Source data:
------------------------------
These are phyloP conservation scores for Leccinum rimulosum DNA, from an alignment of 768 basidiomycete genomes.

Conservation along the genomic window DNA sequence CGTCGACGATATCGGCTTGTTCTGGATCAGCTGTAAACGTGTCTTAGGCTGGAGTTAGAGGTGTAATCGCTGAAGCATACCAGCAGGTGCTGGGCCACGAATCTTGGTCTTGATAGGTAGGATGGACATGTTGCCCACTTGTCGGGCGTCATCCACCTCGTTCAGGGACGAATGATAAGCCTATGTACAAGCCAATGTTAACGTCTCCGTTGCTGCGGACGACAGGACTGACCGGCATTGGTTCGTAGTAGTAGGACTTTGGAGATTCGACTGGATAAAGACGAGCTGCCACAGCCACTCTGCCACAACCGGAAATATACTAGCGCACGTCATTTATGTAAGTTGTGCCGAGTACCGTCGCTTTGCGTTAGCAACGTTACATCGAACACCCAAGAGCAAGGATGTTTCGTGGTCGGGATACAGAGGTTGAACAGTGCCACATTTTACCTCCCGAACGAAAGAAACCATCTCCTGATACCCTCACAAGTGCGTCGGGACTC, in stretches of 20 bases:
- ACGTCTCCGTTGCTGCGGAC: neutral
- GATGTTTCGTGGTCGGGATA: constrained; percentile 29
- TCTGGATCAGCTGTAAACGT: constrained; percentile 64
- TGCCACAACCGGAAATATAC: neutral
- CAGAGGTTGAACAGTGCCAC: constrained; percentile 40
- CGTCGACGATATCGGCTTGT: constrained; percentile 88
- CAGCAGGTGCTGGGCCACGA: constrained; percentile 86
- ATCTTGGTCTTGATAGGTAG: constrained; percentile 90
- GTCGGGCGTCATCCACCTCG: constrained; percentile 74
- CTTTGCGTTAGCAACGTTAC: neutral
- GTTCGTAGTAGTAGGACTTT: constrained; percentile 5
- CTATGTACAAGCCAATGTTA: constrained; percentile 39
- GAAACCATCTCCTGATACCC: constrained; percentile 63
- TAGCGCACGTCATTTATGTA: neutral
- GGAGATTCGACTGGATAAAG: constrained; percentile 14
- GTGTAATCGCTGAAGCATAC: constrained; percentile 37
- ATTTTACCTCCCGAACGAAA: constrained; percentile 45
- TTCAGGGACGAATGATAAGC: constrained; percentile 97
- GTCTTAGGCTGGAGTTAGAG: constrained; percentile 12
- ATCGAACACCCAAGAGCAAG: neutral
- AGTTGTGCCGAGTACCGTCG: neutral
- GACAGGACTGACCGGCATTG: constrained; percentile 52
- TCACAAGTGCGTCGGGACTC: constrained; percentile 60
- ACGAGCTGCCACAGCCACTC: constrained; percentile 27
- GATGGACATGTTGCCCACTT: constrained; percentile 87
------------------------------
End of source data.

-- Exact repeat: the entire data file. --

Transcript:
These are phyloP conservation scores for Leccinum rimulosum DNA, from an alignment of 768 basidiomycete genomes.

Conservation along the genomic window DNA sequence CGTCGACGATATCGGCTTGTTCTGGATCAGCTGTAAACGTGTCTTAGGCTGGAGTTAGAGGTGTAATCGCTGAAGCATACCAGCAGGTGCTGGGCCACGAATCTTGGTCTTGATAGGTAGGATGGACATGTTGCCCACTTGTCGGGCGTCATCCACCTCGTTCAGGGACGAATGATAAGCCTATGTACAAGCCAATGTTAACGTCTCCGTTGCTGCGGACGACAGGACTGACCGGCATTGGTTCGTAGTAGTAGGACTTTGGAGATTCGACTGGATAAAGACGAGCTGCCACAGCCACTCTGCCACAACCGGAAATATACTAGCGCACGTCATTTATGTAAGTTGTGCCGAGTACCGTCGCTTTGCGTTAGCAACGTTACATCGAACACCCAAGAGCAAGGATGTTTCGTGGTCGGGATACAGAGGTTGAACAGTGCCACATTTTACCTCCCGAACGAAAGAAACCATCTCCTGATACCCTCACAAGTGCGTCGGGACTC, in stretches of 20 bases:
- ACGTCTCCGTTGCTGCGGAC: neutral
- GATGTTTCGTGGTCGGGATA: constrained; percentile 29
- TCTGGATCAGCTGTAAACGT: constrained; percentile 64
- TGCCACAACCGGAAATATAC: neutral
- CAGAGGTTGAACAGTGCCAC: constrained; percentile 40
- CGTCGACGATATCGGCTTGT: constrained; percentile 88
- CAGCAGGTGCTGGGCCACGA: constrained; percentile 86
- ATCTTGGTCTTGATAGGTAG: constrained; percentile 90
- GTCGGGCGTCATCCACCTCG: constrained; percentile 74
- CTTTGCGTTAGCAACGTTAC: neutral
- GTTCGTAGTAGTAGGACTTT: constrained; percentile 5
- CTATGTACAAGCCAATGTTA: constrained; percentile 39
- GAAACCATCTCCTGATACCC: constrained; percentile 63
- TAGCGCACGTCATTTATGTA: neutral
- GGAGATTCGACTGGATAAAG: constrained; percentile 14
- GTGTAATCGCTGAAGCATAC: constrained; percentile 37
- ATTTTACCTCCCGAACGAAA: constrained; percentile 45
- TTCAGGGACGAATGATAAGC: constrained; percentile 97
- GTCTTAGGCTGGAGTTAGAG: constrained; percentile 12
- ATCGAACACCCAAGAGCAAG: neutral
- AGTTGTGCCGAGTACCGTCG: neutral
- GACAGGACTGACCGGCATTG: constrained; percentile 52
- TCACAAGTGCGTCGGGACTC: constrained; percentile 60
- ACGAGCTGCCACAGCCACTC: constrained; percentile 27
- GATGGACATGTTGCCCACTT: constrained; percentile 87